Health Department Announces New Cooling Tower Academy to Educate Property Managers About its Comprehensive Cooling Tower Maintenance Regulations

Enacted in 2015, the City's cooling tower law is the most comprehensive law of its kind in the nation, requiring owners to test their cooling towers for Legionella bacteria on a quarterly basis

Free Cooling Tower Academy training sessions will start in 2018

initial two-hour informational session drew nearly 400 property managers and building operators interested in learning how to comply with the City’s cooling tower regulations

November 3, 2017 — The Health Department today announced it will begin offering free, two-hour trainings to help property managers and building operators comply with Local Law 77 of 2015, the City’s cooling tower maintenance law. When not properly maintained, cooling towers can support the growth of Legionella bacteria, creating a risk of Legionnaires’ disease. The Department’s free Cooling Tower Academy is meant to help building owners better understand the law’s requirements and reduce the risk for their communities. The first session, held in August and organized with property management company FirstService Residential, drew nearly 400 attendees. The Health Department will hold quarterly training sessions starting in 2018. In addition, property management organizations can coordinate training sessions for their members with the Health Department, so long as those sessions are free and open to the public. The course covers registration requirements, team development, plan development, record keeping, compliance strategies, and the inspection and enforcement process. To learn more about partnering with the Department to host an information session, email the Cooling Tower Academy at with the subject line “Hosting Request.”

Last year, the Health Department conducted educational inspections to instruct building owners about proper maintenance and operation of cooling towers to avoid the spread of Legionella bacteria. The Department has routinely met with real estate companies, water treatment firms, and building management and hospital associations to review the requirements for managing risks from cooling towers. To promote compliance, the Department also distributed information about how to create a Management Program and Plan, how to build a cooling tower system team, and general FAQs. The Department has a dedicated support email where building owners and water treatment firms can submit questions and request guidance.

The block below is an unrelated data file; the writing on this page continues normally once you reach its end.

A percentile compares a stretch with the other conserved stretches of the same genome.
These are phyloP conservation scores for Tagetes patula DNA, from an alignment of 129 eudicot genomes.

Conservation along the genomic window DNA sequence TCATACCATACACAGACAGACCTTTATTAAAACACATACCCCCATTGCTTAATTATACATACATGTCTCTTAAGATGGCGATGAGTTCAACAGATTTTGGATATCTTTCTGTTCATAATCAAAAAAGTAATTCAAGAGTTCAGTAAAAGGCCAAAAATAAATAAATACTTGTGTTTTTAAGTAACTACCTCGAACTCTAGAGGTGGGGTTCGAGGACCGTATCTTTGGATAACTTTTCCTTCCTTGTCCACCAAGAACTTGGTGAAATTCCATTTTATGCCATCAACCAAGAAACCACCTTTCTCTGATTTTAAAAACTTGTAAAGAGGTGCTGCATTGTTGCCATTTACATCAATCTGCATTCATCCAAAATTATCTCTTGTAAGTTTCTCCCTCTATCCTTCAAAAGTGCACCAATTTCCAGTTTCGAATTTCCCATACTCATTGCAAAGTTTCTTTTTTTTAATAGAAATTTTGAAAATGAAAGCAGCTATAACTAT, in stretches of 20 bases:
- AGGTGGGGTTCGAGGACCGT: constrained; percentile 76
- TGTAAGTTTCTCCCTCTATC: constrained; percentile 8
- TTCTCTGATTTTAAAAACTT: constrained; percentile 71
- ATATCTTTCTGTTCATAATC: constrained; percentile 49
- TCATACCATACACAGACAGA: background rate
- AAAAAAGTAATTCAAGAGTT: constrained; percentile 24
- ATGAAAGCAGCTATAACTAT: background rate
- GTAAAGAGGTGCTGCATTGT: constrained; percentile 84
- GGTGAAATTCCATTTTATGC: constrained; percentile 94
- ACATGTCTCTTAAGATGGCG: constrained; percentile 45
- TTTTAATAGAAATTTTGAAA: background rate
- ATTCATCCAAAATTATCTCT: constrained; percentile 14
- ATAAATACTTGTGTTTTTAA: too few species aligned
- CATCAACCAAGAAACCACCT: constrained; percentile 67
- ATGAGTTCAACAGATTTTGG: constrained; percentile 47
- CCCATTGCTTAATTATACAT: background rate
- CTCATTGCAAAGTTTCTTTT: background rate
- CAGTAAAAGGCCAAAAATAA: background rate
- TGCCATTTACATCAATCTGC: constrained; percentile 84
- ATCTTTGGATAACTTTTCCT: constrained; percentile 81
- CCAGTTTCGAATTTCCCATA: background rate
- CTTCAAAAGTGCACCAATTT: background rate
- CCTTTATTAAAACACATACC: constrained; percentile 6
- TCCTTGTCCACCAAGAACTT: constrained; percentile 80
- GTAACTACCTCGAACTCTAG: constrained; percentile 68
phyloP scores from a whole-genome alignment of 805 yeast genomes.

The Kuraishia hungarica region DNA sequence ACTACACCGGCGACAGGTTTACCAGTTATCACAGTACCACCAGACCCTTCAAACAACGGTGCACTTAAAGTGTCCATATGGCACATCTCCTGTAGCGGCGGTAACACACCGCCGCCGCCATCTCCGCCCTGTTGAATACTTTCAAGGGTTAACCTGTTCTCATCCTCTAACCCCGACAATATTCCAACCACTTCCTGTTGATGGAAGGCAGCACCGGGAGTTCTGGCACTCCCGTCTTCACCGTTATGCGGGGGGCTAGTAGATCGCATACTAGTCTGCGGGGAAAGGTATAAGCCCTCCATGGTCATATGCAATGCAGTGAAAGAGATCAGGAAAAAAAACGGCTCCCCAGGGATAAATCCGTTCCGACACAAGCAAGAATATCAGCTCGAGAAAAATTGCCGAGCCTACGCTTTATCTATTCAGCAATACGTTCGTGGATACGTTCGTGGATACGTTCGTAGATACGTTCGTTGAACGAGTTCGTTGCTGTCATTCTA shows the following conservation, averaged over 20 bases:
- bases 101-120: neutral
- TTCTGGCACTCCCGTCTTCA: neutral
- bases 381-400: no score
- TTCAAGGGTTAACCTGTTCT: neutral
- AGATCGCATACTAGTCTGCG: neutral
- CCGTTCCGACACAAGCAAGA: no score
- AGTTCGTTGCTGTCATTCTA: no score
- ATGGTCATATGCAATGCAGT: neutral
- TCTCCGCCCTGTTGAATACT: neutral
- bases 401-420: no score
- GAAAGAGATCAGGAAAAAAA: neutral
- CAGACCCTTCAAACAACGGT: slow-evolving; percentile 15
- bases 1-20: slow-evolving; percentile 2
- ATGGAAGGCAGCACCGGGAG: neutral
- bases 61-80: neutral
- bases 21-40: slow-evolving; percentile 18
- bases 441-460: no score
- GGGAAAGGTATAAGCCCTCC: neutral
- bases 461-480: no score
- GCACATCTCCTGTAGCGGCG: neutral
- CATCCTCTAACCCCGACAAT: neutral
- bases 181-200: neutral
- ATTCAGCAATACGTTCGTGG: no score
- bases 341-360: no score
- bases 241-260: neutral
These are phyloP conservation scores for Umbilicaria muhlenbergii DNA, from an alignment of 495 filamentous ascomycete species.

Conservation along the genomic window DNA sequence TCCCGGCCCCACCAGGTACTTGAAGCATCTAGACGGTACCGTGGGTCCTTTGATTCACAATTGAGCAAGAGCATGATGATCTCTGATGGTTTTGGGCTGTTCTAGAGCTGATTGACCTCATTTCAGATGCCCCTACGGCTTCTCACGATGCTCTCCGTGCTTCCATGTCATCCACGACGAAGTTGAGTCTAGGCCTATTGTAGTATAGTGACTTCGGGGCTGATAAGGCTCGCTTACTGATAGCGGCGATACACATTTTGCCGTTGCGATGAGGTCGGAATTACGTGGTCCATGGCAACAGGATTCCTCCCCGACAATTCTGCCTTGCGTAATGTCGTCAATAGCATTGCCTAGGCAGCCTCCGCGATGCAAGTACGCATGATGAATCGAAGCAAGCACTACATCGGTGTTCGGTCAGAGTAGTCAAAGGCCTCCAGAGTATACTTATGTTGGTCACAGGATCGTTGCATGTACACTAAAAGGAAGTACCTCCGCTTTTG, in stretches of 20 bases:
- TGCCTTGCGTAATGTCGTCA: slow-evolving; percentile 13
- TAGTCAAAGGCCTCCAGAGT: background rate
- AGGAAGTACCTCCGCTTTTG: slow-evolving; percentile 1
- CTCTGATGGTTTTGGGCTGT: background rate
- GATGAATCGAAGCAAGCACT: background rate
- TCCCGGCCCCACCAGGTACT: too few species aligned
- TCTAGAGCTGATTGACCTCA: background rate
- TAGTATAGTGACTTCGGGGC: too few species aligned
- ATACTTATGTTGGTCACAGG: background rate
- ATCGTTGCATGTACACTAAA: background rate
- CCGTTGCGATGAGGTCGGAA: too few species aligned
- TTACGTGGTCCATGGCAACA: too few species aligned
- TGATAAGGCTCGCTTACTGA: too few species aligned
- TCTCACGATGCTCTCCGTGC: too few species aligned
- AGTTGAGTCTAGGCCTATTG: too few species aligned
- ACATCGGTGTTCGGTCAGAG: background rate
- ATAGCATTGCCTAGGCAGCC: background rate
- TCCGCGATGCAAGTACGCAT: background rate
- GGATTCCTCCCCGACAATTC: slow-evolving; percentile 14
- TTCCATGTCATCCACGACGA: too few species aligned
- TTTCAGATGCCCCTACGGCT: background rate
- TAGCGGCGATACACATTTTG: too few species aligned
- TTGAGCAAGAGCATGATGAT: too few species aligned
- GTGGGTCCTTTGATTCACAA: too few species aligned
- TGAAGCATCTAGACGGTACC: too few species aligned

“A well-maintained cooling tower is critical to reducing the risk of Legionnaires’ disease,” said Health Commissioner Dr. Mary T. Bassett. “New York City has the nation’s most comprehensive cooling tower maintenance regulations, which is why education is such a critical component. We are excited to work with property managers to educate them about best practices to prevent the growth of Legionella bacteria.”

The City’s cooling tower law is the most protective law of its kind in the nation, requiring owners to test their cooling towers for Legionella bacteria on a quarterly basis; report laboratory results to the Department when bacteria rates are high; and conduct cleaning and disinfection within 48 hours if high levels of bacteria are found.

Cooling towers have been associated with Legionnaires’ disease outbreaks such as the two that occurred in the Bronx in 2015. While there have not been any New York City outbreaks since then, a cluster of cases was identified in 2017 in the Lenox Hill section of Manhattan.

"With 120 cooling tower-equipped buildings in our management portfolio, FirstService Residential is keenly aware of the importance of properly training property managers and building operators to comply with the City’s cooling tower regulations in order to ensure the safety of our residents,” said Dan Wurtzel, president, FirstService Residential. “We were delighted to organize the Health Department’s inaugural training on this topic which supports our commitment to continuing education on operations and maintenance best practices.”

“This initiative by the Department of Health is a smart and proactive approach to reducing the risk Legionnaires’ disease and hopefully these free training sessions will help prevent future cases,” said U.S. Rep. Grace Meng (D-Queens). “Education is a key part of ensuring that properties are complying with New York City’s cooling tower law, and the agency’s Cooling Tower Academy will be a valuable resource to assist property managers and building operators. I commend the Health Department for launching this important effort.”

“Ensuring the city's cooling towers are properly maintained is vital in the prevention of Legionnaires’ Disease," said State Senator Toby Ann Stavisky. ​"Property manager​s ​and building operators​ generally ​want what is best for the residents, but many lack the information and education in New York City's cooling tower regulations to do so. This initiative is a great step forward in reducing the risk of another Legionnaires’ outbreak. I want to thank the Department of Health and Mental Hygiene for being proactive in protecting ​the health and well-being of all New Yorkers.”